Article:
GRAND SLAM — In The Studio

GRAND SLAM were a short-lived rock ‘n’ roll band, formed in 1984 as the brainchild of ex-Thin Lizzy frontman Phil Lynott.

Although Lynott missed-out on his ideal line-up by failing to recruit guitarist John Sykes and drummer Brian Downey, he nevertheless soldiered on with a fab outfit that included: Laurence Archer (lead guitar; Wild Horses,) Donal ‘Doish’ Nagle (guitar, The Bogey Boys), Robbie Brennan (drums, Scullion), amd Mark Stanway (keyboards, Magnum).

Grand Slam
Grand Slam – freedom, positivity & adrenaline…

Lynott was keen to shed the ‘second-rate Thin Lizzy‘ tag and was sincere in his desire to write and produce new music for the outfit. Therefore, it’s a pity that the Grand Slam project achieved little commercial success, and any songs of true note  have often since been wrongly accredited to Lizzy.

Lynott died in 1986 and Brennan died in 2016.

In 2016 the keyboardist Mark Stanway — having already produced and released the CD “Grand Slam: Live 1984” — rekindled the Grand Slam flame with Laurence Archer, Micky Barker, Neil Murray and Stefan Berggren.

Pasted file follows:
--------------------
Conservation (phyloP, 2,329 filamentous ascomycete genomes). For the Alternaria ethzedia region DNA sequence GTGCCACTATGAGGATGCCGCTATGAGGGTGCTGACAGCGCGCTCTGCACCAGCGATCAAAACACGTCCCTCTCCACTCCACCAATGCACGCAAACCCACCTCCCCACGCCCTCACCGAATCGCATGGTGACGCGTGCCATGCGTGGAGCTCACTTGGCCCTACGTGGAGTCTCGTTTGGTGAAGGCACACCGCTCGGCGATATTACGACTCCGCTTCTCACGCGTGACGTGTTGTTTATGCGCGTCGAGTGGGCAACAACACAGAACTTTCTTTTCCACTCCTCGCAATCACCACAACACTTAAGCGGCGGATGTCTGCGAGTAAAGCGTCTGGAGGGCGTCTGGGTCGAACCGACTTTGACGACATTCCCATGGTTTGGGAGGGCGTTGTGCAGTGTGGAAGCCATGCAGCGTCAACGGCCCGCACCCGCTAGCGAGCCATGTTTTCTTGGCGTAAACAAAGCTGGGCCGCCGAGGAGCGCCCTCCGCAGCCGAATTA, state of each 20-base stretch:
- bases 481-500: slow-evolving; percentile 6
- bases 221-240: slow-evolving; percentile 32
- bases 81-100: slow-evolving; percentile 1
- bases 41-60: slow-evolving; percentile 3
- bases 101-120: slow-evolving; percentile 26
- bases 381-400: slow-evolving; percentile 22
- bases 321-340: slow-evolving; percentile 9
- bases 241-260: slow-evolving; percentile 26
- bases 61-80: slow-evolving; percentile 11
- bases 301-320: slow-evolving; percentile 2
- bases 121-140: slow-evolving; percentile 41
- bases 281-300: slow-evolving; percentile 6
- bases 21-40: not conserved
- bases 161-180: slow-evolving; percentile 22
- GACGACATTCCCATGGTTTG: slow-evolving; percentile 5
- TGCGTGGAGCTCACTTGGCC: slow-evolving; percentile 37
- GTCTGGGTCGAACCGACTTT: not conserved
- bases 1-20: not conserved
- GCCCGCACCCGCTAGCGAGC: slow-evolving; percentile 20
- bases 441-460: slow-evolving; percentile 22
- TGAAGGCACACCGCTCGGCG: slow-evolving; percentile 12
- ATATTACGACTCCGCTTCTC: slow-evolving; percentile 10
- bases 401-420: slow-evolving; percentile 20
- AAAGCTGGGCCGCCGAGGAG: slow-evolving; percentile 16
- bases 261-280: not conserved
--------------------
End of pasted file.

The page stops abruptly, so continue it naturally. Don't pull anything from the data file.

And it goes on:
In 2018, guitarist Laurence Archer reformed Grand Slam altogether (now with Mike Dyer, David Boyce and Benji Reid). This new band honors the traditions of the band’s history whilst also looking to the future — so classic tracks co-written by Lynott & Archer will sit alongside a set of brand new songs that embody the same sense of freedom, positivity and adrenaline that ran through the original Grand Slam of 1984.

Grand Slam have now announced they have signed to Marshall Records and are set to release a debut album later this year.



One Comment

  1. Thomas Meyer

    Reformed Grand Slam altogether? Grand Slam – if at all – would only be complete with both Laurence Archer and Mark Stanway in the band. Stanway was already touring with Lynott’s Solo Band which was to form the basis of Grand Slam and Archer only got the chance to take over after Sykes decided to join Whitesnake instead. Archer’s so called new Grand Slam is only a weak attempt to cash in on former glories.

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